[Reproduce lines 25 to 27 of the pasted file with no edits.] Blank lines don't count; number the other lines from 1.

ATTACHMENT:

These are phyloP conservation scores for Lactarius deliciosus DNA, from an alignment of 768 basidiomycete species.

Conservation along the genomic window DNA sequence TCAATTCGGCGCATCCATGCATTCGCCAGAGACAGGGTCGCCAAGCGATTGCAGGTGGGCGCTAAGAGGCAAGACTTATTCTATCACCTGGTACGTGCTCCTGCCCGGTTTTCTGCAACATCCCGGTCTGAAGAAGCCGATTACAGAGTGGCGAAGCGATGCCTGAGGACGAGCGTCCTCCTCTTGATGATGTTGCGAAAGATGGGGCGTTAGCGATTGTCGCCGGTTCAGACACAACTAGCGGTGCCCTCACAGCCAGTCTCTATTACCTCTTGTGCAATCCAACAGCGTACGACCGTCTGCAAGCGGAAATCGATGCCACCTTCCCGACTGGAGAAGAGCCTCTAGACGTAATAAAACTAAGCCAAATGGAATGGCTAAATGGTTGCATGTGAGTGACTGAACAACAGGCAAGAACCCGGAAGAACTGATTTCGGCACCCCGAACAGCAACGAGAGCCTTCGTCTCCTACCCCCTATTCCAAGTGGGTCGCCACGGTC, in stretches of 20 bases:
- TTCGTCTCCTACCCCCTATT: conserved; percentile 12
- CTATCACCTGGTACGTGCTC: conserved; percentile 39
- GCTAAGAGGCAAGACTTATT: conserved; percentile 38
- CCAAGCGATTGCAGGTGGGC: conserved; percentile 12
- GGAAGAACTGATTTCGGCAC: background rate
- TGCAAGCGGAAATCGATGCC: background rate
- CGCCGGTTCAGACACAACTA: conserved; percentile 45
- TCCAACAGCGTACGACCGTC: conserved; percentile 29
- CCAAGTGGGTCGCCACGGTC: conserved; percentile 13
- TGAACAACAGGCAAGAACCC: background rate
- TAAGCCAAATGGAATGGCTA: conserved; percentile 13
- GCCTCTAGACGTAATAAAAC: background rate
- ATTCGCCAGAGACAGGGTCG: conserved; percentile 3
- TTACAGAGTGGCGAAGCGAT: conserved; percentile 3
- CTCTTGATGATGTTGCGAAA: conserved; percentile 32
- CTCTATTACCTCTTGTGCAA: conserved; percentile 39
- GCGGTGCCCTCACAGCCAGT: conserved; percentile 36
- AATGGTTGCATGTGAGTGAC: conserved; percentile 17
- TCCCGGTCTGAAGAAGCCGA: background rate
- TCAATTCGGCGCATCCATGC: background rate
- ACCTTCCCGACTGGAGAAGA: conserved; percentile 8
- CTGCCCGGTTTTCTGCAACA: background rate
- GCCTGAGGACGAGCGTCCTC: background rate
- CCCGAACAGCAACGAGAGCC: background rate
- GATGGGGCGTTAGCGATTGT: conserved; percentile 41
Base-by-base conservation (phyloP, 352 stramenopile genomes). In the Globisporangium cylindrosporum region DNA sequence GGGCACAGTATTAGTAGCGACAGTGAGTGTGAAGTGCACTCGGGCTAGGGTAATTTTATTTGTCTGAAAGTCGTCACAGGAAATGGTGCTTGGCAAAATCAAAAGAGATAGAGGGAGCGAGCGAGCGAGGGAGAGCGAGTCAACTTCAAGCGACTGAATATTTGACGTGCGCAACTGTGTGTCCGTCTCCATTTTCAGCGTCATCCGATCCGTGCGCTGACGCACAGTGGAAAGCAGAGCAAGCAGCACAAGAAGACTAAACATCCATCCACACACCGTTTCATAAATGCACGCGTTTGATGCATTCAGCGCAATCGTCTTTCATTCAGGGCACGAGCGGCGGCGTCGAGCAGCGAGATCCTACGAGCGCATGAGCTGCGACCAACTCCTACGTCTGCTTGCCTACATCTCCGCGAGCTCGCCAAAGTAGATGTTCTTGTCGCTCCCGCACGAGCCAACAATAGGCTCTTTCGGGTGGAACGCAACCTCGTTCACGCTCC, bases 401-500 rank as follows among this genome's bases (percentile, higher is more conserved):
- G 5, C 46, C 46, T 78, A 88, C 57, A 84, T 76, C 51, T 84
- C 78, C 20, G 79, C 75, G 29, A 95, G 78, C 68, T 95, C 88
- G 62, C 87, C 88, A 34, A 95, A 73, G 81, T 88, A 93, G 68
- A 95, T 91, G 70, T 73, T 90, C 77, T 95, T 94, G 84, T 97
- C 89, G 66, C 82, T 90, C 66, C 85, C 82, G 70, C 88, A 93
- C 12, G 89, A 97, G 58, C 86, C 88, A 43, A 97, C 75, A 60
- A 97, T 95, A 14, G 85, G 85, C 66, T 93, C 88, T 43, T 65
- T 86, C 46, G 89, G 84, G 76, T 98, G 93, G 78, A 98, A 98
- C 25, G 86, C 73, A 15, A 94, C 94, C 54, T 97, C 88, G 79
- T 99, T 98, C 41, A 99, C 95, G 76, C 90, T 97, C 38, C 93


- GCCTGAGGACGAGCGTCCTC: background rate
- CCCGAACAGCAACGAGAGCC: background rate
- GATGGGGCGTTAGCGATTGT: conserved; percentile 41